In one recent game we had one guy at three fame rather quickly. So the game turned into a "we all win if player X loses!" So it became 3 on 1. A race for one of the three of us to get 4 fame before Captain Blowhard could win. ....Alas, Captain Blowhard won, pumped his chest, and we all had a big laugh. ...That's what makes the multi-player games so much fun. The strategies, winning conditions, and interaction between players is big. ...I'm tempted to say the game might even be more fun with 6 or more players. Would have to playtest it, but with say 6 or 7 players you might raise the fame needed for a win and go from there. Lot of players would make level 6.
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Skaak
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Maddest Hatter wrote:
There should be a quick reference sheet for the dice.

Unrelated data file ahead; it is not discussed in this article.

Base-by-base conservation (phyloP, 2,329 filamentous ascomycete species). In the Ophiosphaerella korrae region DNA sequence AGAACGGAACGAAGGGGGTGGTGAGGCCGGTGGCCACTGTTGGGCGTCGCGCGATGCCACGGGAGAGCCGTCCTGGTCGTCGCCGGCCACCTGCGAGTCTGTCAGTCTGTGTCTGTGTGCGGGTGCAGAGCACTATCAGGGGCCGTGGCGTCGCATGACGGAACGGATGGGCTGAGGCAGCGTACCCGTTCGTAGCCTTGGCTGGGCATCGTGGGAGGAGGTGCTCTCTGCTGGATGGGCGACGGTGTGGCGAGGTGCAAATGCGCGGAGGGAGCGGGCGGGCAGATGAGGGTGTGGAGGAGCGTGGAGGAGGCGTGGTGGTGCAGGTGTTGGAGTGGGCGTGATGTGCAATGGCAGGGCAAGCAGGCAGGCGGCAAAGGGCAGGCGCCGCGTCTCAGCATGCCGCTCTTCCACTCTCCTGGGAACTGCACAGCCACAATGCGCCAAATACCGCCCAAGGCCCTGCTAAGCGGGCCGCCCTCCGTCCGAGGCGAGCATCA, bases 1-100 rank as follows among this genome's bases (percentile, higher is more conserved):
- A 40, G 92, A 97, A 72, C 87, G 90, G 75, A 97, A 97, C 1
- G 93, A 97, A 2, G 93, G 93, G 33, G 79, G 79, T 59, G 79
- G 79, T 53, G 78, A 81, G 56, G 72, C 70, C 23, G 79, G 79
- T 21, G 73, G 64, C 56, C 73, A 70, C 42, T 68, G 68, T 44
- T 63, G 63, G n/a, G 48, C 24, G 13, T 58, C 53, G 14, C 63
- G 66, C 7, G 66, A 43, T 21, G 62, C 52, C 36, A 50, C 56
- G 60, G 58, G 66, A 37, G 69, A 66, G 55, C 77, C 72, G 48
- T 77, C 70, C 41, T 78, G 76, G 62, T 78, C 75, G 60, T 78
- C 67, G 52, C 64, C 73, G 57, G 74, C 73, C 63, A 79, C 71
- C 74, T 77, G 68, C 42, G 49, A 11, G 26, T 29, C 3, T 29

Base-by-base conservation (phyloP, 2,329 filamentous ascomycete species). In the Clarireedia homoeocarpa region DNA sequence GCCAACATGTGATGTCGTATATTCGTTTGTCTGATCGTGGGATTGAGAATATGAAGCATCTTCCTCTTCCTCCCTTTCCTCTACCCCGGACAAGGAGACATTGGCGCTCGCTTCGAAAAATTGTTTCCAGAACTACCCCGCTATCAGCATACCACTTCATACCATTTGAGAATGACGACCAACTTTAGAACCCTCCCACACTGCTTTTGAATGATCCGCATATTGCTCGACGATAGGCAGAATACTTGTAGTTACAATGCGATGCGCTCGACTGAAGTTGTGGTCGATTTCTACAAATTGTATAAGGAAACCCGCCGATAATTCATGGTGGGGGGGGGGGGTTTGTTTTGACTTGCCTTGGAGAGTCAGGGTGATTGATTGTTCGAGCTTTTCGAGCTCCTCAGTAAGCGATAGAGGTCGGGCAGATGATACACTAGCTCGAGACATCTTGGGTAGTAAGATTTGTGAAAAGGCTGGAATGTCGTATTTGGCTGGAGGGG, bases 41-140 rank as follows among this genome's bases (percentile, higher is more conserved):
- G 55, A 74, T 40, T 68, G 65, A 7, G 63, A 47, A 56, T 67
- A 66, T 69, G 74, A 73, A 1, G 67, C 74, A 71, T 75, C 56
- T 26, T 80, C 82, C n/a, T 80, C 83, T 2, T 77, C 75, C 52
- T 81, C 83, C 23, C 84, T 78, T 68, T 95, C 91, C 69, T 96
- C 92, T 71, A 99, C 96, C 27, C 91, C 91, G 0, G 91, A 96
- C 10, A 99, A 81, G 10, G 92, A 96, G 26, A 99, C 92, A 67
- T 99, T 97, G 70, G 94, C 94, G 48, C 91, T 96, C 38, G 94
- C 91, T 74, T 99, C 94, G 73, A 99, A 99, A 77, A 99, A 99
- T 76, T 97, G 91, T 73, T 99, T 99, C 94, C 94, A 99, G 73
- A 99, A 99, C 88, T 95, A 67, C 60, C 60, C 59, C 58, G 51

I thought so, too:

Icon quick reference (by timing)

Maddest Hatter wrote:
with a two player game the social component of the game is obviously reduced considerably. In a 4 or 5 player game the social part of the game is huge. Games can be won or lost on good deals between players. The two player game plays the same, but that large component of trying to balance other opponents out is absent.


We've found the same thing in my household. Three player games have all been a blast because even if your starting draw is terrible, someone who is also behind will team up with you to defeat the bad monsters. Our two player games, though, have devolved basically down to luck only because neither of us is willing to help the other since a single die can make such a big difference. Because it's so luck based, some of the equipment thus becomes vastly overpowered (my first game I started with a bow, then lucked into drawing the bow artifact; basically no contest). This also results in a lot of fleeing and healing, which is boring to play.